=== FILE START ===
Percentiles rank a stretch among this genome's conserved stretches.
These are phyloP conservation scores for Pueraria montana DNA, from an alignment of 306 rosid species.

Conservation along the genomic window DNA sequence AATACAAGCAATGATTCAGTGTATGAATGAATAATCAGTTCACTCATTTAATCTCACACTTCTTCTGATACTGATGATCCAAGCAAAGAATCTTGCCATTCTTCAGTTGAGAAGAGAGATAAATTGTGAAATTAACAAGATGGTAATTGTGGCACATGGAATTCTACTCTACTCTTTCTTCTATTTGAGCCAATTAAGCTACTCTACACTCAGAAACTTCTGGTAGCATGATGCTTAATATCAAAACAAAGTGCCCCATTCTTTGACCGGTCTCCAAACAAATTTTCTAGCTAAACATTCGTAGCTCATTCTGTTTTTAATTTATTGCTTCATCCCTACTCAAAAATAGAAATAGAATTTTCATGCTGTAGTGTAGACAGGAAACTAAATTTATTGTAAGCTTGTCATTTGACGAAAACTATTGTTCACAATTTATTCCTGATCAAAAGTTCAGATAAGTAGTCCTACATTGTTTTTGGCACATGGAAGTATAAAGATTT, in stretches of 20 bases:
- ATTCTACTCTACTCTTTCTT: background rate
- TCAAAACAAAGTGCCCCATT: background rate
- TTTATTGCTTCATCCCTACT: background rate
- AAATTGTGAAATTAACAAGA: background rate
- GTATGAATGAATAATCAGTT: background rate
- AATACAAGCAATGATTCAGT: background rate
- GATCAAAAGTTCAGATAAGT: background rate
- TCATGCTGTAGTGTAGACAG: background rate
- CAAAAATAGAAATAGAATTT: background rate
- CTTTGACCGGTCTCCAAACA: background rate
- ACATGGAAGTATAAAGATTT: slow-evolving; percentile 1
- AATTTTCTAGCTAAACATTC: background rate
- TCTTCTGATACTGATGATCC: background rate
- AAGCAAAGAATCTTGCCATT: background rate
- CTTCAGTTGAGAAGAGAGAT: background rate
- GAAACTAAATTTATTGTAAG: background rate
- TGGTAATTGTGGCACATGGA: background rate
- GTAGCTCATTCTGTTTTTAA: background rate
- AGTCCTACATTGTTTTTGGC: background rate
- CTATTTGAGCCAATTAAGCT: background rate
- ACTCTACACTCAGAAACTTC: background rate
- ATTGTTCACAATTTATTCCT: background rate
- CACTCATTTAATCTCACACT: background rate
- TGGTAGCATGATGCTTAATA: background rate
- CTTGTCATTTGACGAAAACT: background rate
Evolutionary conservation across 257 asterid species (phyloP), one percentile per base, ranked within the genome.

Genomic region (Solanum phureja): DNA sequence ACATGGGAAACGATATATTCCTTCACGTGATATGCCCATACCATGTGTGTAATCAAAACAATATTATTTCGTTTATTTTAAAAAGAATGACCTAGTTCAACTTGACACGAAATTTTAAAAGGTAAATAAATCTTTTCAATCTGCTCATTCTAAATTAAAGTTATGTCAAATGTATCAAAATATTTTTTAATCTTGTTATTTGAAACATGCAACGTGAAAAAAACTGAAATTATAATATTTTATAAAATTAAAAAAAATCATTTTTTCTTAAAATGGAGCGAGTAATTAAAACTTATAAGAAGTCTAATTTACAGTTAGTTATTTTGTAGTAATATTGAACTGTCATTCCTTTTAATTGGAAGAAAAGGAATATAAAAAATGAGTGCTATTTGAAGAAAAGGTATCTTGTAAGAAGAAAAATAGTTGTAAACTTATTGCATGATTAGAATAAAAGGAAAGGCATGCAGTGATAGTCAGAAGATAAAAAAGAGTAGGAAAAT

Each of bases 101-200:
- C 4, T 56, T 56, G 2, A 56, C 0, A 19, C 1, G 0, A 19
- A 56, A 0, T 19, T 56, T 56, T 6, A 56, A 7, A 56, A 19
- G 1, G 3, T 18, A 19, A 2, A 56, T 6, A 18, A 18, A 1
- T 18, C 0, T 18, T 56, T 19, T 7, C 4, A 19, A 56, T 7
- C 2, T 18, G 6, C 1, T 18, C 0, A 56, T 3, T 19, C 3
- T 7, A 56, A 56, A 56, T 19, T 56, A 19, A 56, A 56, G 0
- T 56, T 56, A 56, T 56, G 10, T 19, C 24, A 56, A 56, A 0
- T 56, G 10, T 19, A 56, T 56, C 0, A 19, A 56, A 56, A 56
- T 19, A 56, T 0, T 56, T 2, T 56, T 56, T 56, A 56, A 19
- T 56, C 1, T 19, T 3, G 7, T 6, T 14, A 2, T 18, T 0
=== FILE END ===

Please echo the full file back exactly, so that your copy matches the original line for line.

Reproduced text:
Percentiles rank a stretch among this genome's conserved stretches.
These are phyloP conservation scores for Pueraria montana DNA, from an alignment of 306 rosid species.

Conservation along the genomic window DNA sequence AATACAAGCAATGATTCAGTGTATGAATGAATAATCAGTTCACTCATTTAATCTCACACTTCTTCTGATACTGATGATCCAAGCAAAGAATCTTGCCATTCTTCAGTTGAGAAGAGAGATAAATTGTGAAATTAACAAGATGGTAATTGTGGCACATGGAATTCTACTCTACTCTTTCTTCTATTTGAGCCAATTAAGCTACTCTACACTCAGAAACTTCTGGTAGCATGATGCTTAATATCAAAACAAAGTGCCCCATTCTTTGACCGGTCTCCAAACAAATTTTCTAGCTAAACATTCGTAGCTCATTCTGTTTTTAATTTATTGCTTCATCCCTACTCAAAAATAGAAATAGAATTTTCATGCTGTAGTGTAGACAGGAAACTAAATTTATTGTAAGCTTGTCATTTGACGAAAACTATTGTTCACAATTTATTCCTGATCAAAAGTTCAGATAAGTAGTCCTACATTGTTTTTGGCACATGGAAGTATAAAGATTT, in stretches of 20 bases:
- ATTCTACTCTACTCTTTCTT: background rate
- TCAAAACAAAGTGCCCCATT: background rate
- TTTATTGCTTCATCCCTACT: background rate
- AAATTGTGAAATTAACAAGA: background rate
- GTATGAATGAATAATCAGTT: background rate
- AATACAAGCAATGATTCAGT: background rate
- GATCAAAAGTTCAGATAAGT: background rate
- TCATGCTGTAGTGTAGACAG: background rate
- CAAAAATAGAAATAGAATTT: background rate
- CTTTGACCGGTCTCCAAACA: background rate
- ACATGGAAGTATAAAGATTT: slow-evolving; percentile 1
- AATTTTCTAGCTAAACATTC: background rate
- TCTTCTGATACTGATGATCC: background rate
- AAGCAAAGAATCTTGCCATT: background rate
- CTTCAGTTGAGAAGAGAGAT: background rate
- GAAACTAAATTTATTGTAAG: background rate
- TGGTAATTGTGGCACATGGA: background rate
- GTAGCTCATTCTGTTTTTAA: background rate
- AGTCCTACATTGTTTTTGGC: background rate
- CTATTTGAGCCAATTAAGCT: background rate
- ACTCTACACTCAGAAACTTC: background rate
- ATTGTTCACAATTTATTCCT: background rate
- CACTCATTTAATCTCACACT: background rate
- TGGTAGCATGATGCTTAATA: background rate
- CTTGTCATTTGACGAAAACT: background rate
Evolutionary conservation across 257 asterid species (phyloP), one percentile per base, ranked within the genome.

Genomic region (Solanum phureja): DNA sequence ACATGGGAAACGATATATTCCTTCACGTGATATGCCCATACCATGTGTGTAATCAAAACAATATTATTTCGTTTATTTTAAAAAGAATGACCTAGTTCAACTTGACACGAAATTTTAAAAGGTAAATAAATCTTTTCAATCTGCTCATTCTAAATTAAAGTTATGTCAAATGTATCAAAATATTTTTTAATCTTGTTATTTGAAACATGCAACGTGAAAAAAACTGAAATTATAATATTTTATAAAATTAAAAAAAATCATTTTTTCTTAAAATGGAGCGAGTAATTAAAACTTATAAGAAGTCTAATTTACAGTTAGTTATTTTGTAGTAATATTGAACTGTCATTCCTTTTAATTGGAAGAAAAGGAATATAAAAAATGAGTGCTATTTGAAGAAAAGGTATCTTGTAAGAAGAAAAATAGTTGTAAACTTATTGCATGATTAGAATAAAAGGAAAGGCATGCAGTGATAGTCAGAAGATAAAAAAGAGTAGGAAAAT

Each of bases 101-200:
- C 4, T 56, T 56, G 2, A 56, C 0, A 19, C 1, G 0, A 19
- A 56, A 0, T 19, T 56, T 56, T 6, A 56, A 7, A 56, A 19
- G 1, G 3, T 18, A 19, A 2, A 56, T 6, A 18, A 18, A 1
- T 18, C 0, T 18, T 56, T 19, T 7, C 4, A 19, A 56, T 7
- C 2, T 18, G 6, C 1, T 18, C 0, A 56, T 3, T 19, C 3
- T 7, A 56, A 56, A 56, T 19, T 56, A 19, A 56, A 56, G 0
- T 56, T 56, A 56, T 56, G 10, T 19, C 24, A 56, A 56, A 0
- T 56, G 10, T 19, A 56, T 56, C 0, A 19, A 56, A 56, A 56
- T 19, A 56, T 0, T 56, T 2, T 56, T 56, T 56, A 56, A 19
- T 56, C 1, T 19, T 3, G 7, T 6, T 14, A 2, T 18, T 0